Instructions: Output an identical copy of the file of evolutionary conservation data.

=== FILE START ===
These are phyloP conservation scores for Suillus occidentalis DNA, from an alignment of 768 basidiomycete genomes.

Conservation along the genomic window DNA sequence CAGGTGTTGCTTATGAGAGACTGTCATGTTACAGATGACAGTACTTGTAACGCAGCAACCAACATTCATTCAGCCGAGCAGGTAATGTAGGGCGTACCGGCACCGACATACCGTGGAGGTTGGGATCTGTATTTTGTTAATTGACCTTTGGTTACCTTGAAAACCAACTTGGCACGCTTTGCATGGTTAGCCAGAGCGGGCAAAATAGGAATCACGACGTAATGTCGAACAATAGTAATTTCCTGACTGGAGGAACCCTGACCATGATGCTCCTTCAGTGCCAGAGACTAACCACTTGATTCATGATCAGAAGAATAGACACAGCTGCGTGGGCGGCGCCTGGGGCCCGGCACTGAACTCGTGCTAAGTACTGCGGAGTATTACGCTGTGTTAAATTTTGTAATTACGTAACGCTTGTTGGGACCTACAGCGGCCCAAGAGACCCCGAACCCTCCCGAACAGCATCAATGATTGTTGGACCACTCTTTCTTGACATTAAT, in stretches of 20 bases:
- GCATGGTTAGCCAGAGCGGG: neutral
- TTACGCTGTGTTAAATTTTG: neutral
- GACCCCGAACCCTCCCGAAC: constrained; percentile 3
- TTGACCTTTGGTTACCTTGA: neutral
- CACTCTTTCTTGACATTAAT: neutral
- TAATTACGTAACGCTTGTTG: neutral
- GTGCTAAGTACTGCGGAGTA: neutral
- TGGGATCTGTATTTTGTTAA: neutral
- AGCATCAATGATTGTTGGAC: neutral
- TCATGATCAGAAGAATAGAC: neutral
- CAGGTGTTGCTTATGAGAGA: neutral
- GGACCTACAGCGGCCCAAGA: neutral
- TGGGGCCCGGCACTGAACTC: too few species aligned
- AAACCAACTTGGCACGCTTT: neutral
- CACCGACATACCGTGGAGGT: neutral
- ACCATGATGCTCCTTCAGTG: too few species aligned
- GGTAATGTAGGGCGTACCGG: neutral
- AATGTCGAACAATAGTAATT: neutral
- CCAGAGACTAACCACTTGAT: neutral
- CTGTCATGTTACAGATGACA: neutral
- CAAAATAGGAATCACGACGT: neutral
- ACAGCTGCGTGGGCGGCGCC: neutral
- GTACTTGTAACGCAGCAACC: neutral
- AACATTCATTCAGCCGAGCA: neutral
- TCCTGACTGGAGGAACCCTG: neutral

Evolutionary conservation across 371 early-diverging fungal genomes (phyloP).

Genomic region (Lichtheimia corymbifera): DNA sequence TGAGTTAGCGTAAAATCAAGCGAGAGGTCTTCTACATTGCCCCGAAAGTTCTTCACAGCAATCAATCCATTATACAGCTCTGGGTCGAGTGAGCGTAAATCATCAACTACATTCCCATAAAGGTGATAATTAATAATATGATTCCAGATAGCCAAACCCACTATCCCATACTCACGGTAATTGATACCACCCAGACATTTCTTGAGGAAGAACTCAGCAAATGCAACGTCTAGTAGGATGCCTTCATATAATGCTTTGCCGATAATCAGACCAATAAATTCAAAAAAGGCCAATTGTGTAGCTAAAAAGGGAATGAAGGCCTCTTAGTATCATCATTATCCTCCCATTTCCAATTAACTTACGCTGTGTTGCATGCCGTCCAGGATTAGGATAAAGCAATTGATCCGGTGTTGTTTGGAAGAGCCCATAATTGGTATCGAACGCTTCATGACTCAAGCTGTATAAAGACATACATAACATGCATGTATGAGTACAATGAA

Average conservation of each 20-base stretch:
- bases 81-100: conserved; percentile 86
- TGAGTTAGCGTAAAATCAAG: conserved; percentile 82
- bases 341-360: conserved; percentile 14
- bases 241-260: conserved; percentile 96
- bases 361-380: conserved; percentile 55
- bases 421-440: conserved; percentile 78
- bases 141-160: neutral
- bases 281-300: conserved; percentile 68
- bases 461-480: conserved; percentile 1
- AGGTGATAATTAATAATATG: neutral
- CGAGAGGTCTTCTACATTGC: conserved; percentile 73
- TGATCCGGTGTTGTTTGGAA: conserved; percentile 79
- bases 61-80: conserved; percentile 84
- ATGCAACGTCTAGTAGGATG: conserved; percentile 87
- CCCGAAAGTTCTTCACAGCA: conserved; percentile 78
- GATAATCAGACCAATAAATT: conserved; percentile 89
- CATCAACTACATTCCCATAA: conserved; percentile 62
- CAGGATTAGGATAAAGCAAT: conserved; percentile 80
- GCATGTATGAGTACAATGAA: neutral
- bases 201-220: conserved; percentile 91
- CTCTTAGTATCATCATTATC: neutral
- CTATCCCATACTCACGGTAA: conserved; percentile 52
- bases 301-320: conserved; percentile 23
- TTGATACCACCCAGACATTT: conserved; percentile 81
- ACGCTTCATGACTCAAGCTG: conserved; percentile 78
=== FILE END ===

These are phyloP conservation scores for Suillus occidentalis DNA, from an alignment of 768 basidiomycete genomes.

Conservation along the genomic window DNA sequence CAGGTGTTGCTTATGAGAGACTGTCATGTTACAGATGACAGTACTTGTAACGCAGCAACCAACATTCATTCAGCCGAGCAGGTAATGTAGGGCGTACCGGCACCGACATACCGTGGAGGTTGGGATCTGTATTTTGTTAATTGACCTTTGGTTACCTTGAAAACCAACTTGGCACGCTTTGCATGGTTAGCCAGAGCGGGCAAAATAGGAATCACGACGTAATGTCGAACAATAGTAATTTCCTGACTGGAGGAACCCTGACCATGATGCTCCTTCAGTGCCAGAGACTAACCACTTGATTCATGATCAGAAGAATAGACACAGCTGCGTGGGCGGCGCCTGGGGCCCGGCACTGAACTCGTGCTAAGTACTGCGGAGTATTACGCTGTGTTAAATTTTGTAATTACGTAACGCTTGTTGGGACCTACAGCGGCCCAAGAGACCCCGAACCCTCCCGAACAGCATCAATGATTGTTGGACCACTCTTTCTTGACATTAAT, in stretches of 20 bases:
- GCATGGTTAGCCAGAGCGGG: neutral
- TTACGCTGTGTTAAATTTTG: neutral
- GACCCCGAACCCTCCCGAAC: constrained; percentile 3
- TTGACCTTTGGTTACCTTGA: neutral
- CACTCTTTCTTGACATTAAT: neutral
- TAATTACGTAACGCTTGTTG: neutral
- GTGCTAAGTACTGCGGAGTA: neutral
- TGGGATCTGTATTTTGTTAA: neutral
- AGCATCAATGATTGTTGGAC: neutral
- TCATGATCAGAAGAATAGAC: neutral
- CAGGTGTTGCTTATGAGAGA: neutral
- GGACCTACAGCGGCCCAAGA: neutral
- TGGGGCCCGGCACTGAACTC: too few species aligned
- AAACCAACTTGGCACGCTTT: neutral
- CACCGACATACCGTGGAGGT: neutral
- ACCATGATGCTCCTTCAGTG: too few species aligned
- GGTAATGTAGGGCGTACCGG: neutral
- AATGTCGAACAATAGTAATT: neutral
- CCAGAGACTAACCACTTGAT: neutral
- CTGTCATGTTACAGATGACA: neutral
- CAAAATAGGAATCACGACGT: neutral
- ACAGCTGCGTGGGCGGCGCC: neutral
- GTACTTGTAACGCAGCAACC: neutral
- AACATTCATTCAGCCGAGCA: neutral
- TCCTGACTGGAGGAACCCTG: neutral

Evolutionary conservation across 371 early-diverging fungal genomes (phyloP).

Genomic region (Lichtheimia corymbifera): DNA sequence TGAGTTAGCGTAAAATCAAGCGAGAGGTCTTCTACATTGCCCCGAAAGTTCTTCACAGCAATCAATCCATTATACAGCTCTGGGTCGAGTGAGCGTAAATCATCAACTACATTCCCATAAAGGTGATAATTAATAATATGATTCCAGATAGCCAAACCCACTATCCCATACTCACGGTAATTGATACCACCCAGACATTTCTTGAGGAAGAACTCAGCAAATGCAACGTCTAGTAGGATGCCTTCATATAATGCTTTGCCGATAATCAGACCAATAAATTCAAAAAAGGCCAATTGTGTAGCTAAAAAGGGAATGAAGGCCTCTTAGTATCATCATTATCCTCCCATTTCCAATTAACTTACGCTGTGTTGCATGCCGTCCAGGATTAGGATAAAGCAATTGATCCGGTGTTGTTTGGAAGAGCCCATAATTGGTATCGAACGCTTCATGACTCAAGCTGTATAAAGACATACATAACATGCATGTATGAGTACAATGAA

Average conservation of each 20-base stretch:
- bases 81-100: conserved; percentile 86
- TGAGTTAGCGTAAAATCAAG: conserved; percentile 82
- bases 341-360: conserved; percentile 14
- bases 241-260: conserved; percentile 96
- bases 361-380: conserved; percentile 55
- bases 421-440: conserved; percentile 78
- bases 141-160: neutral
- bases 281-300: conserved; percentile 68
- bases 461-480: conserved; percentile 1
- AGGTGATAATTAATAATATG: neutral
- CGAGAGGTCTTCTACATTGC: conserved; percentile 73
- TGATCCGGTGTTGTTTGGAA: conserved; percentile 79
- bases 61-80: conserved; percentile 84
- ATGCAACGTCTAGTAGGATG: conserved; percentile 87
- CCCGAAAGTTCTTCACAGCA: conserved; percentile 78
- GATAATCAGACCAATAAATT: conserved; percentile 89
- CATCAACTACATTCCCATAA: conserved; percentile 62
- CAGGATTAGGATAAAGCAAT: conserved; percentile 80
- GCATGTATGAGTACAATGAA: neutral
- bases 201-220: conserved; percentile 91
- CTCTTAGTATCATCATTATC: neutral
- CTATCCCATACTCACGGTAA: conserved; percentile 52
- bases 301-320: conserved; percentile 23
- TTGATACCACCCAGACATTT: conserved; percentile 81
- ACGCTTCATGACTCAAGCTG: conserved; percentile 78